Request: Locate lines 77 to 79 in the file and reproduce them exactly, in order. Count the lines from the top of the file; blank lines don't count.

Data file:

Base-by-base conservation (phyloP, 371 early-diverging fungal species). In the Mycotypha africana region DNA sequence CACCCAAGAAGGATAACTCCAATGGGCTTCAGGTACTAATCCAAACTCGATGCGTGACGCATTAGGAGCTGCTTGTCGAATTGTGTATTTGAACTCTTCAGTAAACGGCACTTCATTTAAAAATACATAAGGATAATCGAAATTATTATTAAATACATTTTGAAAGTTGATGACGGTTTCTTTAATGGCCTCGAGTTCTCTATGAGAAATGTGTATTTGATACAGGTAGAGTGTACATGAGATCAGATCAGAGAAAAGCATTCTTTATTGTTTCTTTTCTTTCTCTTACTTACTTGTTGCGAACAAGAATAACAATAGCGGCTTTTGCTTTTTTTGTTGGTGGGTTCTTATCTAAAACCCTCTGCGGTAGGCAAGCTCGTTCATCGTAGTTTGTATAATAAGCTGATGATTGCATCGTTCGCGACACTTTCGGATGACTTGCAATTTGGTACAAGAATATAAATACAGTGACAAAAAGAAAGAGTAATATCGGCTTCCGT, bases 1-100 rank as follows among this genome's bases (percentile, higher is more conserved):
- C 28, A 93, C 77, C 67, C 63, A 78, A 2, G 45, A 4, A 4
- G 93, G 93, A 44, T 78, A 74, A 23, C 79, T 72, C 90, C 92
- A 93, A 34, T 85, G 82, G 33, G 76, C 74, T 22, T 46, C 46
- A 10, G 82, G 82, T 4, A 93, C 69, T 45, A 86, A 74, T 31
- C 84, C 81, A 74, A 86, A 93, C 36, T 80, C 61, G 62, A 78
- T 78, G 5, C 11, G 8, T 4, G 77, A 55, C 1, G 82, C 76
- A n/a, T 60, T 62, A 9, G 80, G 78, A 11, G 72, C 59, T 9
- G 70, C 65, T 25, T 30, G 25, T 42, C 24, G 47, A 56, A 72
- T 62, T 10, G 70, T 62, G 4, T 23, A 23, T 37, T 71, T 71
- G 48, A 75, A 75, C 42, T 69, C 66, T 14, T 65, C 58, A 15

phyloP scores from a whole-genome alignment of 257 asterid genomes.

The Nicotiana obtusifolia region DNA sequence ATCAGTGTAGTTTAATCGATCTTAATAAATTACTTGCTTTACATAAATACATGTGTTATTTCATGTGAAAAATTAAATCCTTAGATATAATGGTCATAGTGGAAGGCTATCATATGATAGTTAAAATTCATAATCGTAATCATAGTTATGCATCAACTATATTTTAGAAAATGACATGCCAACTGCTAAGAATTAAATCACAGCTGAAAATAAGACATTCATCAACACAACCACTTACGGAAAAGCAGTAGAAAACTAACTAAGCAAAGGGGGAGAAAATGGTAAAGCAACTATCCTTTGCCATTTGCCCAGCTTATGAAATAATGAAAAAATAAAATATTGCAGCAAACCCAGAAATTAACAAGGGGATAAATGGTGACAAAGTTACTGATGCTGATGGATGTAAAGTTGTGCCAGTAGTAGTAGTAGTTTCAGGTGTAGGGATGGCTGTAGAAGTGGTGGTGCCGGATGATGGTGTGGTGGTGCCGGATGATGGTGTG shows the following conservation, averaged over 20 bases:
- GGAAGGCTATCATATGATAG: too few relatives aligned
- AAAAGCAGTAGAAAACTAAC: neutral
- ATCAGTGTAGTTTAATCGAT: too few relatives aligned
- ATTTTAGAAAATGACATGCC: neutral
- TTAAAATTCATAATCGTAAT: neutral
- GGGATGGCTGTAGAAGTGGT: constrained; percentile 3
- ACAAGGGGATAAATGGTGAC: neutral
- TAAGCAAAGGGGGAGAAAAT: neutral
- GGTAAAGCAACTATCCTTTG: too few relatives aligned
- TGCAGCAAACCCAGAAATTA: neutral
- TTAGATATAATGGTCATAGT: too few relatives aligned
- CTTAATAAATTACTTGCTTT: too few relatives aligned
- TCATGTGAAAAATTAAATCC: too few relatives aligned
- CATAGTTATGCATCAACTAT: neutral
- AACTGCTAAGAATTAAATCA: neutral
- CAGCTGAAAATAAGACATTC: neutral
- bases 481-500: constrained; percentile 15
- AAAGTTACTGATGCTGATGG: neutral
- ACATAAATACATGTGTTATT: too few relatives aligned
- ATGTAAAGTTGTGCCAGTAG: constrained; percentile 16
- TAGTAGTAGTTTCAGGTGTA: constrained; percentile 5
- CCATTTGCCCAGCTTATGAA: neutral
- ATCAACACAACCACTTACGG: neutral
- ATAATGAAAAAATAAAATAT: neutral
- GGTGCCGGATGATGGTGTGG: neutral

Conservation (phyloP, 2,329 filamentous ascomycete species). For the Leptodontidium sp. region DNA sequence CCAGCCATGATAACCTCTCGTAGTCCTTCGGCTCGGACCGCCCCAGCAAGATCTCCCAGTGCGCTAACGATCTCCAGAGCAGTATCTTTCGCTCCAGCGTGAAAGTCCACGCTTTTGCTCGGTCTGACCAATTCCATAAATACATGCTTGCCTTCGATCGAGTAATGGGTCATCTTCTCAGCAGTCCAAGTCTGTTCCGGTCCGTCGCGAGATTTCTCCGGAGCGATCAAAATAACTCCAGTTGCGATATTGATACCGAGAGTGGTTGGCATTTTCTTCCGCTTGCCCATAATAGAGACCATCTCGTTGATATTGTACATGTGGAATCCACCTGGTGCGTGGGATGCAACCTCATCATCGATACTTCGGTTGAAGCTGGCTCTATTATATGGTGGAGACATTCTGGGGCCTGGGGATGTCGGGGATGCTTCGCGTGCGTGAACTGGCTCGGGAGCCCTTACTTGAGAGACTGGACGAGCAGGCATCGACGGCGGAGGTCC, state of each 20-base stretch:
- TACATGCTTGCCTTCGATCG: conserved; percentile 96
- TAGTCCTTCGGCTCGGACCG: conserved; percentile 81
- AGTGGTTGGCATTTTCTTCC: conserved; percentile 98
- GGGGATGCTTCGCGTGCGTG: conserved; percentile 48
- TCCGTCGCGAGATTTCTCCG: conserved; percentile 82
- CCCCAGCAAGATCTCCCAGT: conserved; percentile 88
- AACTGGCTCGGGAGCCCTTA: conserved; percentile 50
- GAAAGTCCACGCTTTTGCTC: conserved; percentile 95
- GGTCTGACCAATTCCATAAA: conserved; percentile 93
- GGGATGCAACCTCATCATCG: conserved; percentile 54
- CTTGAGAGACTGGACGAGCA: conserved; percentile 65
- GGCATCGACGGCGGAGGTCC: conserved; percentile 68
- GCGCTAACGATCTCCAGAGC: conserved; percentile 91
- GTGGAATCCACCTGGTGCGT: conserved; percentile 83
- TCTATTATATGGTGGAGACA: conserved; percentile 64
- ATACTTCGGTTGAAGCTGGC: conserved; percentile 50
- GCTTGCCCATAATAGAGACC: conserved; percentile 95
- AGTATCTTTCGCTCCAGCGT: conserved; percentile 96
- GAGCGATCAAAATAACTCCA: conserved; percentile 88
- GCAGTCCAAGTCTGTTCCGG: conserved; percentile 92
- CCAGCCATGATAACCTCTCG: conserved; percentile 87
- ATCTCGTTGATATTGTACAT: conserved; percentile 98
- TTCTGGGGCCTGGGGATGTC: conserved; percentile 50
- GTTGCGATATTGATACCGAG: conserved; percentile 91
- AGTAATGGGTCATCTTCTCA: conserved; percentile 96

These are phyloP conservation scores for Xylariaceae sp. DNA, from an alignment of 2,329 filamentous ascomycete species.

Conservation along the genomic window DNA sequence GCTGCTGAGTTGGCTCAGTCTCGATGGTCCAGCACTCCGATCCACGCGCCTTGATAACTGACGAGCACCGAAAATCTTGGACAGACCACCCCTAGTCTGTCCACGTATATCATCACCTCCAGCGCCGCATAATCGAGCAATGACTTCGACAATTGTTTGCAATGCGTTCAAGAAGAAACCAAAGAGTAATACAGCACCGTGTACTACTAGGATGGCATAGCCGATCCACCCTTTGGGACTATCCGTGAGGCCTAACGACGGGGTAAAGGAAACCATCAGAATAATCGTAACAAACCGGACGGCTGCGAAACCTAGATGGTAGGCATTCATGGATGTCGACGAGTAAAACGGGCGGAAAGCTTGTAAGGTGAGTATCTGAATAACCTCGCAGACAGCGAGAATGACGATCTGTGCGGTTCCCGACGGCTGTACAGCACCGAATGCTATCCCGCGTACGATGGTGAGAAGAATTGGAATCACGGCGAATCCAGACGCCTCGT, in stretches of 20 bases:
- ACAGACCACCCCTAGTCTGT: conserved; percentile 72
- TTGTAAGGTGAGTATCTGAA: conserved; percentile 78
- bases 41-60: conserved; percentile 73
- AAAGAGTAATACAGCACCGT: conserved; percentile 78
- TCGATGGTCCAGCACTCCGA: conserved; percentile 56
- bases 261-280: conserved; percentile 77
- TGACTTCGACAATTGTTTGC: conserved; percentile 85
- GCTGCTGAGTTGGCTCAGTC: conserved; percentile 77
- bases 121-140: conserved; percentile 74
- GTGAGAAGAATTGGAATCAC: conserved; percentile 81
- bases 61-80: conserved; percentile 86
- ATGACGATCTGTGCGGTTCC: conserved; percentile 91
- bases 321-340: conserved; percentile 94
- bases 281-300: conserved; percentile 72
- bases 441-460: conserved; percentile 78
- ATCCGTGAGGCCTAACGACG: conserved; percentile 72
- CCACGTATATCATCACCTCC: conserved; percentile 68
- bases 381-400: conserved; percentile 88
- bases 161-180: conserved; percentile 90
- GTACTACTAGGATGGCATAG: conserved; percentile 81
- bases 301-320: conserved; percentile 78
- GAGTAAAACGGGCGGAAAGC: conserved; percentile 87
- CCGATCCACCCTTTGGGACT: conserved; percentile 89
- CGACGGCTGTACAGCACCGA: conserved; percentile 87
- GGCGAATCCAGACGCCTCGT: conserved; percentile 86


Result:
- bases 61-80: conserved; percentile 86
- ATGACGATCTGTGCGGTTCC: conserved; percentile 91
- bases 321-340: conserved; percentile 94